Practice requires significant improvement, as noted in the ratings for the Practice Standards.  Service quality or program functioning may be compromised; e.g.,
  • A significant number of staff (direct service providers, supervisors, and program managers) do not possess the required qualifications, including education, experience, training, skills, temperament, etc.; and as a result, the integrity of the service may be compromised; or
  • Job descriptions typically do not reflect the requirements of the standards, and/or hiring practices do not document efforts to hire staff with required qualifications when vacancies occur; or 
  • Supervisors do not typically provide additional support and oversight to staff without the listed qualifications; or
  • A significant number of staff have not received required training, including applicable specialized training; or
  • Training documentation is poorly maintained; or
  • A significant number of supervisors do not meet the requirements of the standard, and the organization makes little effort to provide training and/or consultation to improve competencies; or
  • There are numerous instances where caseload sizes exceed the standards' requirements or the requirements of internal policy when a caseload size is not set by the standard; or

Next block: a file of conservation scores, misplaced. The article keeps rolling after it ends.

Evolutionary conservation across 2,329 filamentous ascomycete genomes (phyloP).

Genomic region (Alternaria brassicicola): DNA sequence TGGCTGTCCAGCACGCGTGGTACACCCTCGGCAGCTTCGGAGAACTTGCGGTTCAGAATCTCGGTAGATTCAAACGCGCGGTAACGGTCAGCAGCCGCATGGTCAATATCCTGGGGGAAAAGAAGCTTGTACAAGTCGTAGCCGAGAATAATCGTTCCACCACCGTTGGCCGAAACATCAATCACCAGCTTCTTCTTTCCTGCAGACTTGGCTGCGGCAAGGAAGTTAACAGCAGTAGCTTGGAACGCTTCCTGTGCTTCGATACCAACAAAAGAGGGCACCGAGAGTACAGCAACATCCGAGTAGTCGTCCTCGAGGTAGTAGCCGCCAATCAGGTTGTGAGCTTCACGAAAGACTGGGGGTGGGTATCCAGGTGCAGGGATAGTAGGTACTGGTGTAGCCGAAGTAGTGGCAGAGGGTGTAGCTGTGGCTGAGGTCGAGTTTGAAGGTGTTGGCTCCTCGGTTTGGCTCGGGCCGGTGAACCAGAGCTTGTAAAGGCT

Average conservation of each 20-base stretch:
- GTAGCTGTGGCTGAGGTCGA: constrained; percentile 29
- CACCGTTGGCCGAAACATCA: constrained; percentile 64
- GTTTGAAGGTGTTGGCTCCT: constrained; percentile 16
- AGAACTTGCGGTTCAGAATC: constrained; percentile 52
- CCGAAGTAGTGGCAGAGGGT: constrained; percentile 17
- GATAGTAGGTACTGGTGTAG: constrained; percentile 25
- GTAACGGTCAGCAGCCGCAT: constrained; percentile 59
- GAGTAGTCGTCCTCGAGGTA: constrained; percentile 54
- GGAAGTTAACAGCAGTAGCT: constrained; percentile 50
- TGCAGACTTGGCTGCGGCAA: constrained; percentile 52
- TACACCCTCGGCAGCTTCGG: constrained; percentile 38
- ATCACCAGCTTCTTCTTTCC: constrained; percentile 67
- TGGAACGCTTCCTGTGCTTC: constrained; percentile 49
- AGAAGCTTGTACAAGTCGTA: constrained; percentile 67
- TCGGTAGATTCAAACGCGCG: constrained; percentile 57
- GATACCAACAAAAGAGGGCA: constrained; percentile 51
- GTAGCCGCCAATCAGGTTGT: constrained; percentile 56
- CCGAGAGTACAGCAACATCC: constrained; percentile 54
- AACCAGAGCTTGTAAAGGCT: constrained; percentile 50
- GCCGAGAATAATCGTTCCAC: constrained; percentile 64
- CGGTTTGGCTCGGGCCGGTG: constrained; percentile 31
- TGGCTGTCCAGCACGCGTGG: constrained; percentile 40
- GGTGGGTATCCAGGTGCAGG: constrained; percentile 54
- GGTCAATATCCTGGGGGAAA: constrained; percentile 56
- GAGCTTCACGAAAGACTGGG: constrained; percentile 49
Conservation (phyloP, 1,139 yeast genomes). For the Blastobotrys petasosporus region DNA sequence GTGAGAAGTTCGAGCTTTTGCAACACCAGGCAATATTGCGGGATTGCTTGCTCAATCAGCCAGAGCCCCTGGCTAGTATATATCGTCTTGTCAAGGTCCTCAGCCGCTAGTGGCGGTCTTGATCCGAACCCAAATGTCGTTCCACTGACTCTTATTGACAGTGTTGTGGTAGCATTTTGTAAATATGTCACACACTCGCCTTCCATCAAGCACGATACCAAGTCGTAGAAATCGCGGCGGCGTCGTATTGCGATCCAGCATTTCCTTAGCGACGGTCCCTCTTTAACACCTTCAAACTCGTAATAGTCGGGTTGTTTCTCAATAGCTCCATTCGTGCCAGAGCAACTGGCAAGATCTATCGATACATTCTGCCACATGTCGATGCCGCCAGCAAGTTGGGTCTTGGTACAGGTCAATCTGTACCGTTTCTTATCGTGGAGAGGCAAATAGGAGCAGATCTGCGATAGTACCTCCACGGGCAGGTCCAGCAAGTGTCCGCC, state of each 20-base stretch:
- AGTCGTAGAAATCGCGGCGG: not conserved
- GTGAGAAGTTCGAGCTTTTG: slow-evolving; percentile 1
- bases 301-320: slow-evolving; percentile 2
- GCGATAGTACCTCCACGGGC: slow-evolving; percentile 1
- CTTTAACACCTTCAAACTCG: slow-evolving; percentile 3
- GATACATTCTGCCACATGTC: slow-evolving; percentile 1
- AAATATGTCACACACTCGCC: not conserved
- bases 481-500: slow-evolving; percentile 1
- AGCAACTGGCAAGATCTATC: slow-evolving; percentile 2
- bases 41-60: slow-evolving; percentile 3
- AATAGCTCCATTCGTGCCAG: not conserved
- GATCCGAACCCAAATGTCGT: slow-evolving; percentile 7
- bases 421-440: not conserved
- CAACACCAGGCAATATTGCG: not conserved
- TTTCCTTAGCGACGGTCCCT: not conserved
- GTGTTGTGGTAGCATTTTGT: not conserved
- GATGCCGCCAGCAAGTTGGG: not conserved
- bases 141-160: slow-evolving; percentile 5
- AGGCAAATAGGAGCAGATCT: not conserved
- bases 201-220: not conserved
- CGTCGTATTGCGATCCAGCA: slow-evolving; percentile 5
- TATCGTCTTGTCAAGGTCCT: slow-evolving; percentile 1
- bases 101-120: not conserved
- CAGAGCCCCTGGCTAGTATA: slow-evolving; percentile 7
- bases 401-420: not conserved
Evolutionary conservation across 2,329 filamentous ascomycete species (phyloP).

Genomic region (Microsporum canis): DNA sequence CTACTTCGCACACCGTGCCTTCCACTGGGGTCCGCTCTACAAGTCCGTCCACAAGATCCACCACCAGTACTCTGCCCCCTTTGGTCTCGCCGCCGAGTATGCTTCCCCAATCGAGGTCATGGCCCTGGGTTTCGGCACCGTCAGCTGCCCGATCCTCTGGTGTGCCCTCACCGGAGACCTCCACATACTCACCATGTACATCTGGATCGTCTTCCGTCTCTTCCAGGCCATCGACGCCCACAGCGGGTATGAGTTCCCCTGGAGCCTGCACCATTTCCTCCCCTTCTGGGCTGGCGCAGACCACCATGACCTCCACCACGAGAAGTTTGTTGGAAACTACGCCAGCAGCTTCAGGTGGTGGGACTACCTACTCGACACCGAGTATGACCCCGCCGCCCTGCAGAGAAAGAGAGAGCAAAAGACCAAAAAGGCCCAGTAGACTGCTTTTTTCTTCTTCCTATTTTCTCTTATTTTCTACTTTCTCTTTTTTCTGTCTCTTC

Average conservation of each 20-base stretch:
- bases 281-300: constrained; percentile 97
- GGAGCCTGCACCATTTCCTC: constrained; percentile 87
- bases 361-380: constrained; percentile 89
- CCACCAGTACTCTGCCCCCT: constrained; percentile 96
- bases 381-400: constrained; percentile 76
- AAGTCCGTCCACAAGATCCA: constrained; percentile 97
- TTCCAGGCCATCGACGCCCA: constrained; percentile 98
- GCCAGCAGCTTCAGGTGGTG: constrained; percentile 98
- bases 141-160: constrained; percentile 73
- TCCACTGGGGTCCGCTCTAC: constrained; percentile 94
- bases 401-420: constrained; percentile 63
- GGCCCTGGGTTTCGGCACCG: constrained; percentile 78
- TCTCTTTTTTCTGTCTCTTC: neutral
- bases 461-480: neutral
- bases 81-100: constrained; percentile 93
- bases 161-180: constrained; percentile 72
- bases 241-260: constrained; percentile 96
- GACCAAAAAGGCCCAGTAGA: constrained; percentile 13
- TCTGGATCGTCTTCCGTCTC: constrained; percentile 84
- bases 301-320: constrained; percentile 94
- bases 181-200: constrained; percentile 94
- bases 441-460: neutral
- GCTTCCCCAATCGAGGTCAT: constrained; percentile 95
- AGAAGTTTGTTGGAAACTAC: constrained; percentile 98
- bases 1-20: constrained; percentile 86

• Workloads are excessive, and the integrity of the service may be compromised; or 
  • Specialized staff are typically not retained as required and/or many do not possess the required qualifications; or
  • Specialized services are infrequently obtained as required by the standards.
4
Implementation of the standard is minimal or there is no evidence of implementation at all, as noted in the ratings for the Practice Standards.
Self-Study EvidenceOn-Site EvidenceOn-Site Activities
  • Table of contents of training curricula
  • Procedures or other documentation relevant to continuity of care and case assignment
  • Sample job descriptions from across relevant job categories
  • Documentation tracking staff completion of required trainings and/or competencies
  • Training curricula
  • Caseload size requirements set by policy, regulation, or contract, when applicable
  • Documentation of current caseload size per worker
  • Interviews may include:
    1. Program director
    2. Relevant personnel
  • Review personnel files

CA-PSR 2.01

Direct service personnel are qualified by: 
  1. a bachelor’s degree in a health-related field;